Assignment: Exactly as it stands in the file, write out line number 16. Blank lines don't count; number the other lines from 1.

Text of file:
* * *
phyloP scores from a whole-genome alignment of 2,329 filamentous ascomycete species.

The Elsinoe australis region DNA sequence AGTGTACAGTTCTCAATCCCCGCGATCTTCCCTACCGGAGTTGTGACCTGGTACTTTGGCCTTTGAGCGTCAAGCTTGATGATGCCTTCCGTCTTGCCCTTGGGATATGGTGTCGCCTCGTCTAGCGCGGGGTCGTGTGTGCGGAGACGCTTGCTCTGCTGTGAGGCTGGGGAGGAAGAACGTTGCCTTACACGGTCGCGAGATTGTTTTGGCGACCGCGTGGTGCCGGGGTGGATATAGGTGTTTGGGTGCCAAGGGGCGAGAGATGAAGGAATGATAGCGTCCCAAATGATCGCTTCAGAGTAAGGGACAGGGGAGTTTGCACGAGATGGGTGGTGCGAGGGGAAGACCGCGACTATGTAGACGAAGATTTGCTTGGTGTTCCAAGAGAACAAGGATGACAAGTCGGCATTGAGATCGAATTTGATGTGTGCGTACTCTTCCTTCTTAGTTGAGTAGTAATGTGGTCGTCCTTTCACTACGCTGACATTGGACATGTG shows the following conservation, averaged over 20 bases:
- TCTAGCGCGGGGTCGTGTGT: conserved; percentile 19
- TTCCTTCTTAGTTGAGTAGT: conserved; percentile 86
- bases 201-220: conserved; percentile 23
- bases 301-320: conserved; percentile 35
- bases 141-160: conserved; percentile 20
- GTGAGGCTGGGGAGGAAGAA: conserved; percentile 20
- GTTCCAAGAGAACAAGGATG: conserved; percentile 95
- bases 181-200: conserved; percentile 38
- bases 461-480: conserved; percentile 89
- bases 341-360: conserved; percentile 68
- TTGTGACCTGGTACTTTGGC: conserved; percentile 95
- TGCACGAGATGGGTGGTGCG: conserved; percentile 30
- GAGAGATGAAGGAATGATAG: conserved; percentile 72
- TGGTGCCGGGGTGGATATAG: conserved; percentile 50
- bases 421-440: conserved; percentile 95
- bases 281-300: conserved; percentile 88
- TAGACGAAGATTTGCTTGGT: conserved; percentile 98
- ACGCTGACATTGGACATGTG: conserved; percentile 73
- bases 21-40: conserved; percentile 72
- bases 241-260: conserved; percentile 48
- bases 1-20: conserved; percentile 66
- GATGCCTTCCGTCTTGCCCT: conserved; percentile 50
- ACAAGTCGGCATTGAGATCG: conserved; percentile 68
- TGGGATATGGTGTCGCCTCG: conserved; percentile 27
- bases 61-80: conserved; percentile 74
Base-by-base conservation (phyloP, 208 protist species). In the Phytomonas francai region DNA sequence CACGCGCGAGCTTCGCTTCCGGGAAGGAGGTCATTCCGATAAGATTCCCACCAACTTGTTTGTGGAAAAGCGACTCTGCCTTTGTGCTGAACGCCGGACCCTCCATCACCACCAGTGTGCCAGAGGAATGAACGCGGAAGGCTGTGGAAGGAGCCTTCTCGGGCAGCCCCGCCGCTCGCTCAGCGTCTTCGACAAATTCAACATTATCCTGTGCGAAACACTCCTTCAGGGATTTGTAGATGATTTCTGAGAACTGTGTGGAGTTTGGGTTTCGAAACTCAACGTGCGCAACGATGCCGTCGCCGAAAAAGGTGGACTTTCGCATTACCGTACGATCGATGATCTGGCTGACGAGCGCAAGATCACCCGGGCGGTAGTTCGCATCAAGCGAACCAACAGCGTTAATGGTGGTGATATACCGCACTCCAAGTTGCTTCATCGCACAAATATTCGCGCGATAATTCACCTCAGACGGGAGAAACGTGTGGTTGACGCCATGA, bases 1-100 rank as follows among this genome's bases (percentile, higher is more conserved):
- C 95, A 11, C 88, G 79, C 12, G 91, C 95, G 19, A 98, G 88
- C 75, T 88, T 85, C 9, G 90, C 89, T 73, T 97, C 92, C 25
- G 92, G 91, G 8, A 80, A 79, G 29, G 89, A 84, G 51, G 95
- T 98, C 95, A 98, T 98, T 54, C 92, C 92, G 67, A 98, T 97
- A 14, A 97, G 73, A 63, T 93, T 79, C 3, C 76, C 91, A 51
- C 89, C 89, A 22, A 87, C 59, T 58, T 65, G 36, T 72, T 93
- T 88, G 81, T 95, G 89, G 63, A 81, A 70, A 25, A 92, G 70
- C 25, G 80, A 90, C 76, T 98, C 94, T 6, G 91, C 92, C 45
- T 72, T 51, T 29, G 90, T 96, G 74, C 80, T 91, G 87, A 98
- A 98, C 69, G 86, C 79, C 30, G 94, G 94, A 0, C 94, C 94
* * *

- TGGTGCCGGGGTGGATATAG: conserved; percentile 50